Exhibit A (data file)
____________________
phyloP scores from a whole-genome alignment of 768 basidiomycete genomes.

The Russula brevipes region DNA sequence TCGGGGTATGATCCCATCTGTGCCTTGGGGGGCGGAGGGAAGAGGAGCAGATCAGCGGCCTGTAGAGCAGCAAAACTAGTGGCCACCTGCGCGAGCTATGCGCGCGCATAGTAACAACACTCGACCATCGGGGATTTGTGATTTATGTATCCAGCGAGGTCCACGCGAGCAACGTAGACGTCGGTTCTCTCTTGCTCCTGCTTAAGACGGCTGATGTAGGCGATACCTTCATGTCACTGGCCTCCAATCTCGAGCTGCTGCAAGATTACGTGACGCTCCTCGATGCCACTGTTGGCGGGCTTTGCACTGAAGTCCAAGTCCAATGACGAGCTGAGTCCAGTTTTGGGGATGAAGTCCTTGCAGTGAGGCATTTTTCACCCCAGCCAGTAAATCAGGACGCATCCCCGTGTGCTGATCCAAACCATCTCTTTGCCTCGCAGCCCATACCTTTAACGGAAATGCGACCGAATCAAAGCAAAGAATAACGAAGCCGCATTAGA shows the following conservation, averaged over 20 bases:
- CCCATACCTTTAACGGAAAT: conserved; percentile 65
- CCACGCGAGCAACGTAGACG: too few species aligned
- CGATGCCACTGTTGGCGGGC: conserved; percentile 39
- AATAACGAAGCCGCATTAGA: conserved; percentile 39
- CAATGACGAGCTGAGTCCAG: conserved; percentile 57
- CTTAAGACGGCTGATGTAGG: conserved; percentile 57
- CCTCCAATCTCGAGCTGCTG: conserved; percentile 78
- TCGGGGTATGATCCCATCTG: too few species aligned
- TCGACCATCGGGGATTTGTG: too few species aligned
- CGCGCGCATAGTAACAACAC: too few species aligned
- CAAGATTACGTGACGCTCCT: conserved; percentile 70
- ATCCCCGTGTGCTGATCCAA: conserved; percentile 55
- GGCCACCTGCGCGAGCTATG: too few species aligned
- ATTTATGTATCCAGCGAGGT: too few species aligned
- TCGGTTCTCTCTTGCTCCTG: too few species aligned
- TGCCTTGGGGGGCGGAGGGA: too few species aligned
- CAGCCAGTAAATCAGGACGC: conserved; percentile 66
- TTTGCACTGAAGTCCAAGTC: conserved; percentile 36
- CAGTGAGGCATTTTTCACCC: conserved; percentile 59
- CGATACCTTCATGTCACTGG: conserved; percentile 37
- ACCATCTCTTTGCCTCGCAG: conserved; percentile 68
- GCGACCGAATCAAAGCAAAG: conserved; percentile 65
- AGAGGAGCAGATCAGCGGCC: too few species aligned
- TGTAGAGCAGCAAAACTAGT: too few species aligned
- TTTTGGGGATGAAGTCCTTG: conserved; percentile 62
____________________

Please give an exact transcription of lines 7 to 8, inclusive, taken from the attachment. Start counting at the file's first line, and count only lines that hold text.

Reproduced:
- CAATGACGAGCTGAGTCCAG: conserved; percentile 57
- CTTAAGACGGCTGATGTAGG: conserved; percentile 57